Thousands Demand Florida Stop Sabal Pipeline as Native American Leader Speaks Out

Few energy projects in recent memory were more blatantly damaging and offensive than the Dakota Access Pipeline. After regulators worried the pipeline was too dangerous to pass near Bismarck, North Dakota, the pipeline was re-routed — straight into sacred Native American land.

After the Standing Rock Sioux Tribe basically stood up and politely said, "Hey, can you please respect our wishes just this one time?" cops responded by blasting freezing protesters with water cannons, blinding a woman with a teargas canister, and blowing another woman's arm to shreds with a grenade.

It's easy to feel some fatigue now that the months-long Standing Rock fight is finally over, but environmentalists in Florida can't rest easy yet: A separate pipeline, the Sabal Trail, may plow through Central Florida and across multiple rivers.

Now more than 3,500 people have signed a petition demanding the state take action to stop the line's construction. In addition, one of Florida's most prominent Native American leaders and environmentalists is now speaking out against the plan.

If the pipeline's construction continues, the project will stretch from Central Alabama, through Georgia, and down to the Orlando area. A trio of massive energy companies own the pipeline, including Spectra Energy, a company with a history of environmental accidents. (Florida Gov. Rick Scott so happens to have invested $108,000 in the company.) Florida Power and Light's parent company also owns a portion of the pipeline — if completed, the project will carry natural gas to an FPL plant.

The petition to stop the project was started by Tim Canova, the failed U.S. congressional candidate who now runs a political-action committee raising money for progressive politicos. Canova has morphed into one of the highest-profile liberal activists in South Florida, and now spends much of his time organizing community events.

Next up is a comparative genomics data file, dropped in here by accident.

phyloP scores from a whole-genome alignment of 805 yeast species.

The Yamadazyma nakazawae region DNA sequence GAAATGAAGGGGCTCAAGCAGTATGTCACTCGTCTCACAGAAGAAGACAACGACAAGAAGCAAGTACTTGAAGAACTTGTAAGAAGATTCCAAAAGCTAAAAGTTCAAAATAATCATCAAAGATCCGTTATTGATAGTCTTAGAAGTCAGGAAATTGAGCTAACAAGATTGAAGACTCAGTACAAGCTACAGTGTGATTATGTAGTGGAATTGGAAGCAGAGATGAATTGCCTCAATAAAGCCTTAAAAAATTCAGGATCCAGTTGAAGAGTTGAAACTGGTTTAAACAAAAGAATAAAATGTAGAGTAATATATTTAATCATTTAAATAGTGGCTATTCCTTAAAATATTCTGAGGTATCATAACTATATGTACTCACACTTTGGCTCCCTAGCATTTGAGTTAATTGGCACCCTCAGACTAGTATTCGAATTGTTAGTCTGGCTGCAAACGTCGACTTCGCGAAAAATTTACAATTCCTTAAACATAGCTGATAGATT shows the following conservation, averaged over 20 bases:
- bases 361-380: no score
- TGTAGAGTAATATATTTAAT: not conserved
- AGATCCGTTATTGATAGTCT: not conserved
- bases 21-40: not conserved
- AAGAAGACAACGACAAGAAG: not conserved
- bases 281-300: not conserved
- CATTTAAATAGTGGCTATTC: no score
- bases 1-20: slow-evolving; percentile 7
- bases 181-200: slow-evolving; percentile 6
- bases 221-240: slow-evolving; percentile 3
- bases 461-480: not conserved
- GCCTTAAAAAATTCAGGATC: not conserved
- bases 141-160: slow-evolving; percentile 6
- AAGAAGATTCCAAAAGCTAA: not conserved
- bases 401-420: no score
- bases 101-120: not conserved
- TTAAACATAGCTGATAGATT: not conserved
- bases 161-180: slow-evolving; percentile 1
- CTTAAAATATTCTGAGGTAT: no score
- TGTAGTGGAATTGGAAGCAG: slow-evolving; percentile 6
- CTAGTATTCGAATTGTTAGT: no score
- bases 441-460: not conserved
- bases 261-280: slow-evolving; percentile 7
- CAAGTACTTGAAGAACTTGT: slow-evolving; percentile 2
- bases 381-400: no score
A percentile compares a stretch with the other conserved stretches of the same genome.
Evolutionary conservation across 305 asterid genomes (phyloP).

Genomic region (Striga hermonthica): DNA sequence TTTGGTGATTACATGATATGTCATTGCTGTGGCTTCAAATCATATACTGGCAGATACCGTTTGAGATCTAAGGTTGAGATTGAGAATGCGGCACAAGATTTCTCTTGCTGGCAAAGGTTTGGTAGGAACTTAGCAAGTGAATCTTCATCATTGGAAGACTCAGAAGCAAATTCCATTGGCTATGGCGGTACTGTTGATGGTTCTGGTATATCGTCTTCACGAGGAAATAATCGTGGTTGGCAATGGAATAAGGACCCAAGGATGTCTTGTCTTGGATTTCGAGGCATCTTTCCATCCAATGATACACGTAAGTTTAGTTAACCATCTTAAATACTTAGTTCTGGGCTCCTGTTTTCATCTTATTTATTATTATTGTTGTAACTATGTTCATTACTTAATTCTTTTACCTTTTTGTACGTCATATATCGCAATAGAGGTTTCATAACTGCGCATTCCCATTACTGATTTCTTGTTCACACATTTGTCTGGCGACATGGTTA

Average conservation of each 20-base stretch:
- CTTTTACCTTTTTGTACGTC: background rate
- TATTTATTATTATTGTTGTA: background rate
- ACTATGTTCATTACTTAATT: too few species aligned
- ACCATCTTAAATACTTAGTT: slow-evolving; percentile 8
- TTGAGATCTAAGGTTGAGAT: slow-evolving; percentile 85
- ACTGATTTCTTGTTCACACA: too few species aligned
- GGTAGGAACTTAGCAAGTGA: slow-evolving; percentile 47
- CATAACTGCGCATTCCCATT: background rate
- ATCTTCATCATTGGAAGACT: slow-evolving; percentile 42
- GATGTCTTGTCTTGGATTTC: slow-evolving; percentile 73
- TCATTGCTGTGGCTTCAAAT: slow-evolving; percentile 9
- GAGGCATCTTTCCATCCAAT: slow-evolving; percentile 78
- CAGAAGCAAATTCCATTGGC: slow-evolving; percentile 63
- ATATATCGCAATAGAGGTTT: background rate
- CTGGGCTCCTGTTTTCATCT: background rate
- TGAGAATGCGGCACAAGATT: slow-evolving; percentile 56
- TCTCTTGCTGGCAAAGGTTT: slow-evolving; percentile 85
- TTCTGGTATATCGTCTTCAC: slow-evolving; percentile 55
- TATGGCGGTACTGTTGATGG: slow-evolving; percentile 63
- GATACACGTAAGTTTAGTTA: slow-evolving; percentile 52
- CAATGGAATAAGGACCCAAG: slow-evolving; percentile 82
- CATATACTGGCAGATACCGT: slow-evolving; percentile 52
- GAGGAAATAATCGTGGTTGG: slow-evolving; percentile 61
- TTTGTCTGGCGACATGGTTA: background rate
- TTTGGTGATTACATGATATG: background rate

"This pipeline will span more than 500 miles across Alabama, Georgia, and Florida," Canova wrote online two days ago. "It will run right by the Crystal River, a crucial sanctuary for endangered manatees, and the Suwannee River, also home to several endangered species. Not only that, but the pipeline’s construction could also damage the fragile limestone which surrounds the Floridan Aquifer, one of the largest freshwater aquifers in the world."
After starting the petition two days ago, Canova spoke at a rally yesterday in Sarasota, Florida. Just before Canova spoke, Bobby C. Billie, leader of South Florida's Original Miccosukee Simanolee Nation Aboriginal People, took the stand at the event. Billie's tribe is a smaller offshoot of Florida's Miccosukee tribe — Billie's tribe does not recognize the United States of America's legitimacy as a nation, and maintains that President James K. Polk gave most of Florida's land to his tribe in the 1800s.

In September, Billie — who routinely speaks out when he feels the natural environment is threatened — issued a statement opposing the Sabal Trail:
The Council of the Original Miccosukee Simanolee Nation Aboriginal Peoples, the Original Nation has great concern what they are going to do to us, and the Natural Areas, Natural Systems, and Wildlife with this so-called Sabal Trail Pipeline,

We have a prophesy telling us what is going to happen in the future. Today is the Future what the Elders were talking about.

Since the discovery of oil and gas, they have been drilling and pumping gas and oil, or drilling for water or digging up rock and minerals from pits, or digging for gold, diamonds, or other so-called precious stones. These actions are changing the Layer of the Earth or Layer of the different Energies of the Earth, and changes also occur after they get it out, and they are in the Air, which means, burning of oil and gas in power plants, burning of gas in vehicles, and airplanes, and in different industries - creating a so-called economy that is destroying the Future of the younger unborn human peoples’ needs.
Billie repeated much of his statement to the crowd in Sarasota yesterday:

Protest camps have sprung up in three cities — Fort Drum, Branford, and Live Oak. Though the camps aren't nearly the size of the one around Standing Rock, protesters still say they need supplies in order to keep fighting Florida's energy companies.
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Jerry Iannelli is a former staff writer for Miami New Times from 2015 to March 2020. He graduated with honors from Temple University. He then earned a master's degree in journalism from Columbia University.

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